INDEPENDENT LOYAL ORANGE INSTITUTION RESPONSE
TO draft PROCEDURAL RULES, GUIDELINES AND CODE OF CONDUCT FOR
PUBLIC PROCESSIONS AND PARADES
"Thou hast given a banner to them that fear
thee, that it may be displayed because of the truth."
"We will rejoice in thy salvation, and in
the name of our God we will set up our banners:"
The above institution rejected the establishing
of a Parades Commission on the grounds that it:
1. placed the emphasis for public disorder
in the wrong place ie it was not the parades which cause trouble
but those intolerant people who wish to stop the parades;
2. was a draconian measure, equivalent to
a Star Chamber, which would weigh more heavily on the Protestant
community, with its significant marching tradition, than on the
3. had a membership which could not be independent
or impartial; and
4. would lead to institutionalised conflict
on parades and provoke judicial reviews of its findings.
The publication of the draft documents serves
only to confirm our original thinking. Moreover the recent resignation
of one of the members of the Commission would confirm the unacceptability
of the nature and scope of the body. The Commission and its publications
have been put in place to placate a vociferous, and often violent,
minority who have no wish to allow people of a different religious
identity the freedom to express that religion in a peaceful, non-confrontational
and traditional manner.
Given the thrust of Government policy we do
not expect that, at this time, there will be significant changes
to the draft. The current consultation process is a sham designed
to give credibility to a body which already has fixed views, or
has been given fixed views by its political masters. Nevertheless
we feel obliged to highlight the lack of understanding of our
principled position, the discrimination, the denial of religious
liberty and the impracticality of these proposals.
Ultimately such denials of human and religious
rights will fail. Moreover the one-sided nature of the documents,
in that they concern only parades without placing restrictions
on counter-demonstrations and those who organise them, is unbelievable
The Independent Loyal Orange Institution is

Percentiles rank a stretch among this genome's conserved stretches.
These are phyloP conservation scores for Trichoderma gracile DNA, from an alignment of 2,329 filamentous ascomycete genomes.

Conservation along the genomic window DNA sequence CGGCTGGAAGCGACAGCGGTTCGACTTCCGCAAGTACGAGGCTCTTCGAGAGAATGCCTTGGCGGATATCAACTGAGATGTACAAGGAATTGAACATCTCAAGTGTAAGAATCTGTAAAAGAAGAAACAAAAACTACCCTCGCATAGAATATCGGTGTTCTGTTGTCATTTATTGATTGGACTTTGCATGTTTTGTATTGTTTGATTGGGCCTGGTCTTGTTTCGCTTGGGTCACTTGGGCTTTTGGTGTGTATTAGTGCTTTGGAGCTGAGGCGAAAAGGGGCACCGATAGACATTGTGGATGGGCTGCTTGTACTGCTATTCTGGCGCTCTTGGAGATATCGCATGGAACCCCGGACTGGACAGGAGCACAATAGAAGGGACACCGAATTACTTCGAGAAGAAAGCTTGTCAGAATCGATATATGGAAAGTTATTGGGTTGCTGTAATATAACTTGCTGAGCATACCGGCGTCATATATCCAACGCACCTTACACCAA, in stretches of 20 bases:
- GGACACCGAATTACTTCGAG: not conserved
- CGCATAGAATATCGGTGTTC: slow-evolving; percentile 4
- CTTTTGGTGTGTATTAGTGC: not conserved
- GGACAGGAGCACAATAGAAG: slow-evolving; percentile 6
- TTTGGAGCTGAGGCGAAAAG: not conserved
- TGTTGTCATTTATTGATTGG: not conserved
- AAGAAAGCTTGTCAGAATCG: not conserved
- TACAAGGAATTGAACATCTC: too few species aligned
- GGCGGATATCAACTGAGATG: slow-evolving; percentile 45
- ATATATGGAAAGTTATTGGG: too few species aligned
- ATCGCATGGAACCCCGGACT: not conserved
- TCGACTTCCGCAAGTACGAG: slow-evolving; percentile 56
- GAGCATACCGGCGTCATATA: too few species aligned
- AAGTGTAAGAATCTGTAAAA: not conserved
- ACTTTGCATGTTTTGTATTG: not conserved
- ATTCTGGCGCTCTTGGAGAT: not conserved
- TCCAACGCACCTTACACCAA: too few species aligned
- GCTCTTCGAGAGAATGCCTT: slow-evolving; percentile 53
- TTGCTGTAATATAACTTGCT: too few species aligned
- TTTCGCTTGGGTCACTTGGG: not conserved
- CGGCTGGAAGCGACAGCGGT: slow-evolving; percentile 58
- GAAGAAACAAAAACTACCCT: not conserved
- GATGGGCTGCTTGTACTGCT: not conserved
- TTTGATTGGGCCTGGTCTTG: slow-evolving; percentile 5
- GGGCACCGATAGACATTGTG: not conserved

a "religious and loyal brotherhood" dedicated to the
promotion and defence of the Protestant religion. We are not,
and never have been allied to any political party. Constitutionally
we express a unionist view, but that unionism is dependent upon
the British Throne and Constitution "being Protestant".
The parades in connection with our Institution
are themselves an expression, a public witness, of our religion.
Without exception they are to a religious service, either in church
or in the open air. Our banners, flags, regalia, and often band
uniforms and equipment have been dedicated, by Ministers of Religion,
to the Glory of God.
In what other democratic country are there such
restrictions on the expression of religion as outlined in the
Draft documents of the Parades Commission? How can they justify
such curtailments of religious expression?
The guidelines as published take no account
of the essential religious character of the parades and processions
in connection with the Independent Loyal Orange Institution.
They draw heavily on the anti-parade "North
Report" which was the product of a Romanist, an Ecumenist
and a non-entity. It is hardly surprising that it produced a set
of proposals which was heavily weighted against parades. Our rejection
of, and detailed response to, the North Report is already in the
public domain. Any document which has the North Report as its
foundation is inevitably biased against Protestant parades.
Overall, the guidelines are an open invitation
to those who oppose parades to create public disorder, disruption,
contest routes, claim offence and restriction, and in any and
every way possible raise objections to parades in the knowledge
that the Parades Commission will force the organisers of parades
to "address the concerns of others", whether real, imagined
or deliberately manipulated. In this way the threat of the use
of force is dangerously legitimised. A culture of concessions
following the threat of violence is being created. This is damaging
to the concept of democracy.
Thus the Commission will become the focus of
malcontents, troublemakers and political activists who are intent
upon disruption of human rights and the creation of community
tension and strife. It is noticeable that the Commission places
little emphasis on restricting the activities of those who, in